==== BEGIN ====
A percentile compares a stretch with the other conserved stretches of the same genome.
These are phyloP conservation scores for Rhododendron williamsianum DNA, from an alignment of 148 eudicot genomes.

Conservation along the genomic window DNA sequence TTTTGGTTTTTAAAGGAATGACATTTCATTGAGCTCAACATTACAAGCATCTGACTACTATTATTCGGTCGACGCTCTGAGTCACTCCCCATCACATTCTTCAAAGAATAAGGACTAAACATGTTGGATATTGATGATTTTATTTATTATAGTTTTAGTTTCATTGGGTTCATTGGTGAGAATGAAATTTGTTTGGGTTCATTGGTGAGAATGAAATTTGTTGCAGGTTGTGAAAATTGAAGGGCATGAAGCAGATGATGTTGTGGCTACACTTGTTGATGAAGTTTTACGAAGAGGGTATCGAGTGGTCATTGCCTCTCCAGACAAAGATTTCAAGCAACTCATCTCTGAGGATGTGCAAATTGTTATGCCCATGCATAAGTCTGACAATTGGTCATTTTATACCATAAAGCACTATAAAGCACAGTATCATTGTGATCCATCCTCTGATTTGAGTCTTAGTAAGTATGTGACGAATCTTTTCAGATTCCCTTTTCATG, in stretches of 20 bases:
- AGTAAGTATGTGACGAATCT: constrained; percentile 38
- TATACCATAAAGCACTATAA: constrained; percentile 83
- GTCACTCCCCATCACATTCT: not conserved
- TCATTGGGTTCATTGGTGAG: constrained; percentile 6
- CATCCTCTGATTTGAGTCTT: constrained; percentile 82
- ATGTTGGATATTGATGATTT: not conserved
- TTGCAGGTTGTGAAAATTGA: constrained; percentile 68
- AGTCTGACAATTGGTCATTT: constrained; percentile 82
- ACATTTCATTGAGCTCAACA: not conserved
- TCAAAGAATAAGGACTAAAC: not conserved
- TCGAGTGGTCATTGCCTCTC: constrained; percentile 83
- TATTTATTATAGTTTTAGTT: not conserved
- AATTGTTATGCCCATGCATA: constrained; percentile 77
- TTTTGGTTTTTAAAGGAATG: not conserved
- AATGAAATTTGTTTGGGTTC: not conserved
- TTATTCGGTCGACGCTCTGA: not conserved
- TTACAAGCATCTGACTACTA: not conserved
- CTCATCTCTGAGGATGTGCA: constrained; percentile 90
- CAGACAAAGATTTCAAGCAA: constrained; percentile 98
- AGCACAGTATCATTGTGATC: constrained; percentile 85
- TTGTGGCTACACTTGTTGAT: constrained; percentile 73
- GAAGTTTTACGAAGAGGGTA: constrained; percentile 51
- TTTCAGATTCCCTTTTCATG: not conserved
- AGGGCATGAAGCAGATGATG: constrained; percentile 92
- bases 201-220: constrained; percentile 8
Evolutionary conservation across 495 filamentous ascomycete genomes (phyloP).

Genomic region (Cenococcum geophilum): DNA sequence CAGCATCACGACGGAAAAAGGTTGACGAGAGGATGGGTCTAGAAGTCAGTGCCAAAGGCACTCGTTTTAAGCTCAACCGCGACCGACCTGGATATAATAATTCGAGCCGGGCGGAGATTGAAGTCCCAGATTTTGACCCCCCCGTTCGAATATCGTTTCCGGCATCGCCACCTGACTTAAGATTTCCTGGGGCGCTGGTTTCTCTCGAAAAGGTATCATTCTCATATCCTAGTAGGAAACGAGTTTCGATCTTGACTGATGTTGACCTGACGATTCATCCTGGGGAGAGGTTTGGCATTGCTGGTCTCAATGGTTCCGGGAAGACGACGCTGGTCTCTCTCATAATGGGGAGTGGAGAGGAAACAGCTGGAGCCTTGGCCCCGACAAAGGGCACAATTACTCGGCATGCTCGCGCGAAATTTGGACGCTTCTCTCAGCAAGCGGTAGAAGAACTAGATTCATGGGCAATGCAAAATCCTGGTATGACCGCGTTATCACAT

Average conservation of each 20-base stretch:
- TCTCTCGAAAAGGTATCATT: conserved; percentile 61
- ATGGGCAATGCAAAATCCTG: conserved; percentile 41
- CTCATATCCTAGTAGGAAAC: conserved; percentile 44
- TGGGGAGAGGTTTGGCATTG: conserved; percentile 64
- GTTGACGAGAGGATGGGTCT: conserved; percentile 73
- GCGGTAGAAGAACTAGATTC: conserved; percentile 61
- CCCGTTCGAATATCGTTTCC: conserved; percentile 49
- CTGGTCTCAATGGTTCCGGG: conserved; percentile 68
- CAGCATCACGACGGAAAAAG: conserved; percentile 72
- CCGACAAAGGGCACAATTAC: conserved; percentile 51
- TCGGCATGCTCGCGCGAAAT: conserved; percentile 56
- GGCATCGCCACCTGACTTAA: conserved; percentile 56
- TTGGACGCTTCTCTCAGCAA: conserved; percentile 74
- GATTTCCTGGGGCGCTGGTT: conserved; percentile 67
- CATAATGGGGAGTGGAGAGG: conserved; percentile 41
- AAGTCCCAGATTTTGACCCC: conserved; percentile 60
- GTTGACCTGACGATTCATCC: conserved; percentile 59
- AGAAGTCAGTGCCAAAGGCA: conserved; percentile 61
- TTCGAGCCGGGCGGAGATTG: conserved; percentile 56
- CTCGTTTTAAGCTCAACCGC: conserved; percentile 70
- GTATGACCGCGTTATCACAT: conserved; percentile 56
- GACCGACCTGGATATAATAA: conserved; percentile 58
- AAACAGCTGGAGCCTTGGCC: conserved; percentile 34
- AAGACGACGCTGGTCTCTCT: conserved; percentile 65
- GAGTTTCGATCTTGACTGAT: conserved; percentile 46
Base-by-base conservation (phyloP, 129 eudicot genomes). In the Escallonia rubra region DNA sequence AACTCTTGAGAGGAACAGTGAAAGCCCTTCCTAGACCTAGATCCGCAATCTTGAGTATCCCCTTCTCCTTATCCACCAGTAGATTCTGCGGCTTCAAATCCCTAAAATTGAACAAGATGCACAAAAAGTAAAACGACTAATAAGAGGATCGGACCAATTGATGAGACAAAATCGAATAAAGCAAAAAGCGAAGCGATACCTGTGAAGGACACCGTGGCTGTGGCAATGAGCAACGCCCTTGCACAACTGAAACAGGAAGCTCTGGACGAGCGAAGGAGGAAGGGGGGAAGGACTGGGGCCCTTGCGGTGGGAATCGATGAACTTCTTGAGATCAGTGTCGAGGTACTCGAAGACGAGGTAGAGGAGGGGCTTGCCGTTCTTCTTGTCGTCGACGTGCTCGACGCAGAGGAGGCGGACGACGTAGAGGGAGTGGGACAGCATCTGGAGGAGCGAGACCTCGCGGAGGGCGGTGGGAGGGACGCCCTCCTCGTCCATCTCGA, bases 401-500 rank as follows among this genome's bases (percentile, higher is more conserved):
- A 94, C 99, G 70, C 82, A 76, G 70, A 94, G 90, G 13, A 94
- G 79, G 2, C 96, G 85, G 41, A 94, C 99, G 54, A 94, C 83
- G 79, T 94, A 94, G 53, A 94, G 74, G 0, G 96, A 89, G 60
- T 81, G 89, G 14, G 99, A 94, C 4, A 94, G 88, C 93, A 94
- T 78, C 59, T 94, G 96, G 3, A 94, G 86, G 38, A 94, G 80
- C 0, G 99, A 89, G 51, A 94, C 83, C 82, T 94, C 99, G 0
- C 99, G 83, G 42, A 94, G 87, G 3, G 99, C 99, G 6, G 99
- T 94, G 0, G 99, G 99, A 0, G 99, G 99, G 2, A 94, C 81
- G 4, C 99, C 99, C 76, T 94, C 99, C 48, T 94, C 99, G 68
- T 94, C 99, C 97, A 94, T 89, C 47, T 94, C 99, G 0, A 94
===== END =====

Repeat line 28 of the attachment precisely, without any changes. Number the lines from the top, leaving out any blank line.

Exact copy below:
- bases 201-220: constrained; percentile 8